Despite the wide distribution of M. verrilli in the global deep-sea environment, previous studies on it were limited to morphological identification (Baba and Poore, 2002). Our results showed that chemosynthetic bacteria, including Thiotrichales, Methylococcales, and Campylobacterales, dominated the MVcarapace epibiotic bacterial community. Campylobacterales species often play a crucial role in the sulfur, nitrogen, and hydrogen cycles, as oxidizers or reducers (Wang Y. et al., 2022). Methylococcales belongs to facultative anaerobic bacteria and exhibits prominent capacity for the anaerobic oxidation of methane (Bhattarai et al., 2019). Research on serpulids at a seep known as Jaco Scar showed that Methylococcales dominated the epibiotic bacterial communities (Goffredi et al., 2020). Consistent with our results, epibiotic growth of chemoautotrophic bacteria on invertebrates is quite common in cold seeps (Martin and Haney, 2005). Similar to our results on the MVcarapace epibiotic bacterial communities, research on Munidopsis alvisca showed that chemosynthetic bacterial families were also the dominant families (Leinberger et al., 2022). Research on Alvinocarididae crustaceans at Site F showed that the epibiotic microbes had a similar composition, including Methylococcales, Campylobacterales, and Thiotrichales (Hui et al., 2022). The high relative abundance of chemosynthetic bacteria in MVcarapace in our study was in line with the extreme environment involving high hydrogen sulfide and methane concentrations (Cao et al., 2021). Most of the reported mutualistic relationships in deep-sea chemosynthetic ecosystems involve chemosynthetic bacteria with sulfide-oxidizing or methane-oxidizing activity (Levin et al., 2016). Epibiotic microbes have been reported to contribute to the Munidopsis alvisca diet, with bacterial biofilms being a relevant food source for Munidopsis sp. (Hoyoux et al., 2012). Based on the co-occurrence on M. verrilli of methanotrophic and thiotrophic bacteria with high relative abundances, we hypothesize that the epibiotic bacteria might provide nutrition to their hosts, although only a small amount, given their low absolute density.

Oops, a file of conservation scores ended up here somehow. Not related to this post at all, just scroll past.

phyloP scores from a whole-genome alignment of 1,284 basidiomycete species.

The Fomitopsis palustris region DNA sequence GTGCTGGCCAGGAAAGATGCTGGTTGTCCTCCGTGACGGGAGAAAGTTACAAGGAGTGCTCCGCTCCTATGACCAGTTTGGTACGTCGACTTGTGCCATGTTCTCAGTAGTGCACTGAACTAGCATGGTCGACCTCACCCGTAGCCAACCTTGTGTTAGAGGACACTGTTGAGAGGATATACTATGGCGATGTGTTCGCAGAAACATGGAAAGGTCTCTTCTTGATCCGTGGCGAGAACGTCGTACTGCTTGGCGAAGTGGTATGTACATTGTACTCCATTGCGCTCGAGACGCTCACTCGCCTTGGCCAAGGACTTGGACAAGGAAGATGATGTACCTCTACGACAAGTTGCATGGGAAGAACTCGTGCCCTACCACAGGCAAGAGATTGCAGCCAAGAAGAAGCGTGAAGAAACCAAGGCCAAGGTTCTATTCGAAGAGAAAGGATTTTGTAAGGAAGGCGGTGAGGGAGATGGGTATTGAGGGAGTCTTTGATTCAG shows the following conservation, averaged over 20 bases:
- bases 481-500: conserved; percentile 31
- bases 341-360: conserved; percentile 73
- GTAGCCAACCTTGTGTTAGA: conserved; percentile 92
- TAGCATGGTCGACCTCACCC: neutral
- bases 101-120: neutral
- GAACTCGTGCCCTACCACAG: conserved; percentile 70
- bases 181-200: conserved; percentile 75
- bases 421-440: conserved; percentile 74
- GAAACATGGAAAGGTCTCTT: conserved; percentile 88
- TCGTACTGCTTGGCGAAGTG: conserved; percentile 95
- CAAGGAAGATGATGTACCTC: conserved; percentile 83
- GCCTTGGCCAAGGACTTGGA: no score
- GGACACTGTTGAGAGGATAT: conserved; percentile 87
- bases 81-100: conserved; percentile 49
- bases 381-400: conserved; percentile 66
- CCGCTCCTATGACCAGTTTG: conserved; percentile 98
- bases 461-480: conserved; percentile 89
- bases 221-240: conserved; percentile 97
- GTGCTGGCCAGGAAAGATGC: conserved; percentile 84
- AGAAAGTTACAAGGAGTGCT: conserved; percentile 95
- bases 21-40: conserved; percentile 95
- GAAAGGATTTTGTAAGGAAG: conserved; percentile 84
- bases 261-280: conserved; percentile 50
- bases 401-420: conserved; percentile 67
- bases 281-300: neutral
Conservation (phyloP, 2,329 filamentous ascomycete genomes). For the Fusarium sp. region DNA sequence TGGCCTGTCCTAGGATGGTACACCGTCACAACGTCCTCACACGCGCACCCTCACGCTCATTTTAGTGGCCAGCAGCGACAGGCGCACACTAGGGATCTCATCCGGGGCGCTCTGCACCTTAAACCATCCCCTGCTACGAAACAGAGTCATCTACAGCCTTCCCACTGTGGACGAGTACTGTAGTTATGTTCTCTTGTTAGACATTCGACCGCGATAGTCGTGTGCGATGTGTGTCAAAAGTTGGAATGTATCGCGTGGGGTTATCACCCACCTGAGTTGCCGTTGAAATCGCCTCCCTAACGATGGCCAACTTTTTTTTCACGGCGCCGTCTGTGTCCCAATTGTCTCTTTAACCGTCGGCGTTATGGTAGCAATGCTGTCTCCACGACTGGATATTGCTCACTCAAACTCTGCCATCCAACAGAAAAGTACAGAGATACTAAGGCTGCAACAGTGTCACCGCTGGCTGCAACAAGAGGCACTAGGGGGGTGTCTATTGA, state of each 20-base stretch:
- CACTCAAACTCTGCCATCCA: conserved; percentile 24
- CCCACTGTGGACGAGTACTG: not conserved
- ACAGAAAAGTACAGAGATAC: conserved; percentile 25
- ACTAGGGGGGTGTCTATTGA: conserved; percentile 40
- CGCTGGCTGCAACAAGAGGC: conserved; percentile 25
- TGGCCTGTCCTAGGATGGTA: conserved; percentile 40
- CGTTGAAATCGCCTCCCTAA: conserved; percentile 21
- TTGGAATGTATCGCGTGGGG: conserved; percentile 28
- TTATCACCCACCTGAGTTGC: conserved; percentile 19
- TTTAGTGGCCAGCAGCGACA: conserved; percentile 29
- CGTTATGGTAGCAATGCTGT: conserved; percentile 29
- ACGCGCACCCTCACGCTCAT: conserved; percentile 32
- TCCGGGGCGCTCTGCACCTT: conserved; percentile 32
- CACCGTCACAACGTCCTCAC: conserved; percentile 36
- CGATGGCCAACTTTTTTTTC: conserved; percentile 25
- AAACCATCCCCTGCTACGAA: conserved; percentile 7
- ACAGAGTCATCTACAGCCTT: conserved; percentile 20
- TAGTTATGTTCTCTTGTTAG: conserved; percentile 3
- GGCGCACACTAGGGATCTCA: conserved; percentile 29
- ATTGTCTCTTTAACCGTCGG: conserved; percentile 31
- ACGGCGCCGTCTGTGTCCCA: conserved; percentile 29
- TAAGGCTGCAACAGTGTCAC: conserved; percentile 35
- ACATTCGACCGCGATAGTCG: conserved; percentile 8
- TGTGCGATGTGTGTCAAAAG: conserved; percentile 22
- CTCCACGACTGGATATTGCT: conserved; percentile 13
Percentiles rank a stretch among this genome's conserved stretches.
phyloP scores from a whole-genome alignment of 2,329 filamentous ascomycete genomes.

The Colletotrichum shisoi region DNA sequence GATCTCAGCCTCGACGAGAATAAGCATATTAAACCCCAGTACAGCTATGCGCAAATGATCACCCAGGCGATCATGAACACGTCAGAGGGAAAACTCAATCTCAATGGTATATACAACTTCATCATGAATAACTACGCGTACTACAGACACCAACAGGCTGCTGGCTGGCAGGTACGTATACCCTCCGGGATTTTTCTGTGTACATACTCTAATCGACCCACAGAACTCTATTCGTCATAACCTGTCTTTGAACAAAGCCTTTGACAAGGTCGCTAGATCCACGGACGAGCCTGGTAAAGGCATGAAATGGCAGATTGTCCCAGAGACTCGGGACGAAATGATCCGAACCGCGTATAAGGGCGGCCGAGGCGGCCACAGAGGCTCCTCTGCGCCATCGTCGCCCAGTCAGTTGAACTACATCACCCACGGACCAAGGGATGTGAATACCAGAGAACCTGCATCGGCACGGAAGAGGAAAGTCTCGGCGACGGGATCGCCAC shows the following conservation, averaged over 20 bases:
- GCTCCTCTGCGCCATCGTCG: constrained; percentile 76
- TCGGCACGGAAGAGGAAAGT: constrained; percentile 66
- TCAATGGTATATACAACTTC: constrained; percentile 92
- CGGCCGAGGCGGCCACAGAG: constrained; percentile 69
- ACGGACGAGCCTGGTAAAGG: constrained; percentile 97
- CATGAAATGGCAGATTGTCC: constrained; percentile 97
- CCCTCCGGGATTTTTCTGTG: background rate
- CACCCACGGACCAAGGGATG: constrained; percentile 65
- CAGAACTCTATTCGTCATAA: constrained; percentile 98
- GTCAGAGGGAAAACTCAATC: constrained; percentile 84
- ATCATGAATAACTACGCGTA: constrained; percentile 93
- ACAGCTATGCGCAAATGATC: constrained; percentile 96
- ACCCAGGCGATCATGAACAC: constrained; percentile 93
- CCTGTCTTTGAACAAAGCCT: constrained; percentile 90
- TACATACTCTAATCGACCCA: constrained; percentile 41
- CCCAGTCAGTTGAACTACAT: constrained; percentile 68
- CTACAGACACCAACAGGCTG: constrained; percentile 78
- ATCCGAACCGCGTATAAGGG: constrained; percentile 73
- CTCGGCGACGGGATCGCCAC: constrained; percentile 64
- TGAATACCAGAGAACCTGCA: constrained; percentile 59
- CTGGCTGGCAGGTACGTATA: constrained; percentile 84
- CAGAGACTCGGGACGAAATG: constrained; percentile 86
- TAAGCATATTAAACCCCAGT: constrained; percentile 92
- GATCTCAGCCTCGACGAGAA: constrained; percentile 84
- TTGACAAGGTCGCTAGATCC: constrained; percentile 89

As for S. crosnieri, its epibiotic bacteria have been intensively studied. Watsuji et al. concluded that there is a close relationship between the epibiotic bacteria of S. crosnieri and the host in terms of nutrient supply, as the epibiotic bacteria adhering to the setae (including those with sulfide-oxidizing or methane-oxidizing activity) could be scraped by the host to use as food (Watsuji et al., 2017). Our result on the SCsetae epibiotic bacterial community composition concurred with previous studies, in which Thiotrichales, Methylococcales, and Campylobacterales made up a large proportion (Xu et al., 2022).